As the September sun dropped behind the Adirondack high peaks, Leahy mingled with guests in blazers and cocktail dresses. Some 35 donors had swooped in for the affair, dropping $5000 “suggested” donations for a weekend of food, foliage and senatorial access.
Their agenda included a Saturday morning trip to the Waitsfield Farmers Market, a hike at Sugarbush, dinner at Juniper and a Sunday morning brunch at Shelburne Farms.
“I could’ve done this in Washington. Instead, we’re selling how many hotel rooms in Vermont? We’re bringing how many tens of thousands of dollars into Vermont? I’d rather do it here,” Leahy explained.
Gesturing at his guests, he continued, “I talk to all these people about Vermont all the time. A lot of their companies — I say, ‘Send jobs to Vermont.’ I brought over a billion dollars in jobs in the last 10, 15 years to Vermont working with a lot of these people. So I want them to see where it goes.”
Nimish Shah is just the kind of guy Leahy means.
A D.C. lobbyist for the Pennsylvania-based, global pharmaceutical company Mylan Inc., Shah said he was excited to visit Vermont, where Mylan’s presence in St. Albans has been expanding.
Shah attends such fundraisers, he said, because, “We want to encourage high-quality, affordable medicines.” Specifically, he said, he wants to make sure Leahy supports the Drug Quality and Security Act, an industry-backed bill that would crack down on counterfeit prescription drugs.
Another attendee, National Association of Broadcasters lobbyist Curtis LeGeyt, said his organization was particularly interested in working with Leahy, the Senate Judiciary Committee chairman, on copyright issues.
Does LeGeyt make it to many such weekend fundraisers?
“We have a unique relationship with Chairman Leahy,” he said.
Indeed he does. A quick Google search reveals that prior to joining NAB, LeGeyt served as senior counsel to Leahy on the judiciary committee. Two years ago, when LeGeyt swung through the revolving door to the lobbyist side, Leahy said in a NAB press release that he was “sorry to see him leave, but I know he will be a great asset for my good friend Gordon Smith and the NAB.”
Once a sufficient quantity of drinks and hors d’oeuvres had been consumed, Leahy gathered his friends in a loose semicircle to make some welcoming remarks. He was quick to acknowledge old friends in attendance, such as Robert Jones, who heads Alston & Bird’s powerhouse lobbying practice, and Venable partner Thomas Quinn, who regularly makes the Hill’s list of top lobbyists.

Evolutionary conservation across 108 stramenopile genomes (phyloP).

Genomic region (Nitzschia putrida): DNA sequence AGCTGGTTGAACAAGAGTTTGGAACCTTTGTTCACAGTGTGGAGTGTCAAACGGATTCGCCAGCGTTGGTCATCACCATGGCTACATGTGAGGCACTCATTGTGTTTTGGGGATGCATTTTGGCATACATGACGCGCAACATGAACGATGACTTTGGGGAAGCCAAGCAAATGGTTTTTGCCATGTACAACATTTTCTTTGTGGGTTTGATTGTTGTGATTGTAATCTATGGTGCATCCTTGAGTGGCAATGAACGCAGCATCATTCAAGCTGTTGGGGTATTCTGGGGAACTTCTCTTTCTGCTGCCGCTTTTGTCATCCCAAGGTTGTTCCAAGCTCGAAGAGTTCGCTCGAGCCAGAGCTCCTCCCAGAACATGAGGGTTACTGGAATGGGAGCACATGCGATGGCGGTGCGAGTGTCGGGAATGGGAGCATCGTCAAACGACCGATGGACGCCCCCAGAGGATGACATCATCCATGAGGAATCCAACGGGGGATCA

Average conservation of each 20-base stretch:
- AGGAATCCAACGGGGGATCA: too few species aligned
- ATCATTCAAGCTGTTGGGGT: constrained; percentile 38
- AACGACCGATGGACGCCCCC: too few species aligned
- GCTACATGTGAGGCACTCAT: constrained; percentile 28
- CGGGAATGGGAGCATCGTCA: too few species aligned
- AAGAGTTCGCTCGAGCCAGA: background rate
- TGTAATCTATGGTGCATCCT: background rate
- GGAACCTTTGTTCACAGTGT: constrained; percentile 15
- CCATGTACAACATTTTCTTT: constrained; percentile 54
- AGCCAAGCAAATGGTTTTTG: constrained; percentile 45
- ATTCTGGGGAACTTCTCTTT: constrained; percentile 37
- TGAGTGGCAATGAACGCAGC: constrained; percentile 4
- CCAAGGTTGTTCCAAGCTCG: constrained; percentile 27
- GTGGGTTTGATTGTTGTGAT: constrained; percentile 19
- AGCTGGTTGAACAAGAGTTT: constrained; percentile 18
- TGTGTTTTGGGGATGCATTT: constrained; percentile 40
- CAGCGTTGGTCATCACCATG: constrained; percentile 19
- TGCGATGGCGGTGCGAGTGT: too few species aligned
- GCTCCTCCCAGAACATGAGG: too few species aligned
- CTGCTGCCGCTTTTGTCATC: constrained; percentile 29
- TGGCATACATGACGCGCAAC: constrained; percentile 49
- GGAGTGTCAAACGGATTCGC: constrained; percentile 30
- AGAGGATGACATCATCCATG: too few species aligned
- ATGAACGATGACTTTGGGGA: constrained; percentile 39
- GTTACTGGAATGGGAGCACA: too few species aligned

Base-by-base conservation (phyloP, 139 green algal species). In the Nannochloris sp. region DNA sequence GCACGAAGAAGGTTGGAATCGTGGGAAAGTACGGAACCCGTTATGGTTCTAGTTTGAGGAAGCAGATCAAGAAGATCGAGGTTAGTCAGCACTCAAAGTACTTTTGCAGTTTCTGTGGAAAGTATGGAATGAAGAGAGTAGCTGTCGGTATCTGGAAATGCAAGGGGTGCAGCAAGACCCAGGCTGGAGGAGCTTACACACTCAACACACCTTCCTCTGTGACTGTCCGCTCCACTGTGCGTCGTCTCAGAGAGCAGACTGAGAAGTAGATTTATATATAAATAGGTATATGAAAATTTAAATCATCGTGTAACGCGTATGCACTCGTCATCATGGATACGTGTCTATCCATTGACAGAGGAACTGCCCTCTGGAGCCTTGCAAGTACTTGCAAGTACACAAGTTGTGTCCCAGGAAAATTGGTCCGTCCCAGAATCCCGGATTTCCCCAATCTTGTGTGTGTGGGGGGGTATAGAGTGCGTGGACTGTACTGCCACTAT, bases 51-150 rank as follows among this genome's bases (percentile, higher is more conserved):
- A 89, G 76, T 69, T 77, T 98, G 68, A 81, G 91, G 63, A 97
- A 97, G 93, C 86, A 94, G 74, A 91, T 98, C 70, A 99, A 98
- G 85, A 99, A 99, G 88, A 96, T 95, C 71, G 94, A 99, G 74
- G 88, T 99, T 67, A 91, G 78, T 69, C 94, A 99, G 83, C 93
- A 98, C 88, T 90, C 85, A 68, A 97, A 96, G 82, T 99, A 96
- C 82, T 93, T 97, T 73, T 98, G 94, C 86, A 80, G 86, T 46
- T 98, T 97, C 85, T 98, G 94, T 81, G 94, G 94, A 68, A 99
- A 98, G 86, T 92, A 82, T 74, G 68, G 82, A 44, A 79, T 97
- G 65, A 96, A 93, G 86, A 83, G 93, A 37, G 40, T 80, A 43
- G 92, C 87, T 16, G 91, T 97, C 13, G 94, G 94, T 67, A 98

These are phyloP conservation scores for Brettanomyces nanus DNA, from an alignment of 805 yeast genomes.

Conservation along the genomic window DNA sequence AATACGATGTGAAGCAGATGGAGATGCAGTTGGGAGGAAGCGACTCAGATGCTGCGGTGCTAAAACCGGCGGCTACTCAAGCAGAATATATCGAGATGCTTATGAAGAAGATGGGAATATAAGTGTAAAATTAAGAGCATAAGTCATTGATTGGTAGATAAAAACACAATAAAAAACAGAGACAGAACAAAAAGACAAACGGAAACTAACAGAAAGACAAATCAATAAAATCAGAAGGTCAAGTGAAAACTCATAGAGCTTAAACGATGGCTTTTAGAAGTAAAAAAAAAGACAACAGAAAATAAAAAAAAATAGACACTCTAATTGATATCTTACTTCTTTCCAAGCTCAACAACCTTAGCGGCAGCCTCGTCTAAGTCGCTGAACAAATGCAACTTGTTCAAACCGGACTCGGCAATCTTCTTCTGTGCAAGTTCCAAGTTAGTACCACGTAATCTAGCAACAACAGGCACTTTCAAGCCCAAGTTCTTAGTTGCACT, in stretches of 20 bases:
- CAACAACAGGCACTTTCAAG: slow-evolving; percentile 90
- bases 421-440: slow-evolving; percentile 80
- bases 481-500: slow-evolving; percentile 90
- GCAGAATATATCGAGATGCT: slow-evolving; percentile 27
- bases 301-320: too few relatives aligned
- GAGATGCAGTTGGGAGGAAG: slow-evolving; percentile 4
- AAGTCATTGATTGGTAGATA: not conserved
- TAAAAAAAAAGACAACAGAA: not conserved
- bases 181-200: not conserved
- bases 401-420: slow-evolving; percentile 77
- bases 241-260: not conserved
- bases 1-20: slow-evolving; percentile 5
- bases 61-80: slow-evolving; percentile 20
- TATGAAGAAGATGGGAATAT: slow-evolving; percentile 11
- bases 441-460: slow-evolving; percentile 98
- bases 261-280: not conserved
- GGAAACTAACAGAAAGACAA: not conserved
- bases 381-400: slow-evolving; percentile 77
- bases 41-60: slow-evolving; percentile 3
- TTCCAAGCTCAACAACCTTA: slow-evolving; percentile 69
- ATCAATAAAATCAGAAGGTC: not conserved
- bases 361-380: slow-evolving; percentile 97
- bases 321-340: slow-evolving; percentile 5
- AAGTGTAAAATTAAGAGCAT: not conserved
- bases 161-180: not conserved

“I have one of my old law-school classmates, Tommy Quinn, who wondered if I would be in jail by this time or practicing the law,” Leahy quipped. “Here I am, Tommy!”
Looking at LeGeyt, he said, “Curtis, you had to make sure I did the right thing on matters in the office.”
After the formalities, Leahy proceeded to thank the assembled muckety-mucks for their contributions to the Green Mountain State.
“What you’ve done to help bring jobs in means so much to me as a Vermonter,” he said. “But the other thing you’re doing tonight is, you’re helping candidates we’re going to have running next year.”
That’s because the money raised over the weekend was destined for Green Mountain PAC, a Leahy entity that donates to Democratic Senate candidates and funds his own year-round political apparatus.
“Frankly, I love being in the Senate,” he continued. “I can’t think of anything I’d rather do. I love being chairman of the judiciary committee, but if these guys had won in the past, there’d be a different control of the senate.”
With Republicans in charge, he said, the Senate would never have passed the Violence Against Women Act, dairy protections, immigration reform — and it wouldn’t have confirmed “two wonderful women on the U.S. Supreme Court.”
“We would not have had the money for Katrina, had I not been in the majority party on the Appropriations Committee,” he said. “We wouldn’t have had the money we needed to recover from Katrina here in Vermont. And we would also have Ted Cruz not doing an ineffectual ‘Sam I Am’ kind of speech on the floor, but he’d be winning!”
After concluding his remarks, Leahy’s wife, Marcelle, whispered something in his ear.
“Marcelle reminded me I said ‘Katrina.’ I meant ‘Irene,’ of course,” he said.
With the weather and the Senate calendar cooperating, the rest of the weekend went off without too many hitches, said Leahy political hand Carolyn Dwyer. Except for one thing: While out on that hike at Sugarbush, the senator turned his knee, leaving him wheelchair bound, according to a WCAX-TV report.
The injury didn’t stop him from doing the zip line, though, said Dwyer, “so we didn’t think much of it at the time.”
As the Burlington Free Press’ April Burbank first reported last Friday, her employer has sold seven of its 12 buildings to members of Burlington’s expansive Handy family.
The 55,700-square-foot property is assessed at $3.3 million, but Freeps publisher Jim Fogler wouldn’t tell Burbank how much the Gannett-owned company got for its College Street headquarters. Nor would he respond to our request for comment.
Joe Handy, who says he bought the property with his four siblings, tells Seven Days he expects to fit “six or seven” retail shops on the building’s first floor and “probably 40” units of housing upstairs.
The Freeps will retain five of its buildings, which house the paper’s recently refurbished printing press. Fogler told Burbank he plans to move her desk and those of her colleagues to a new downtown office space.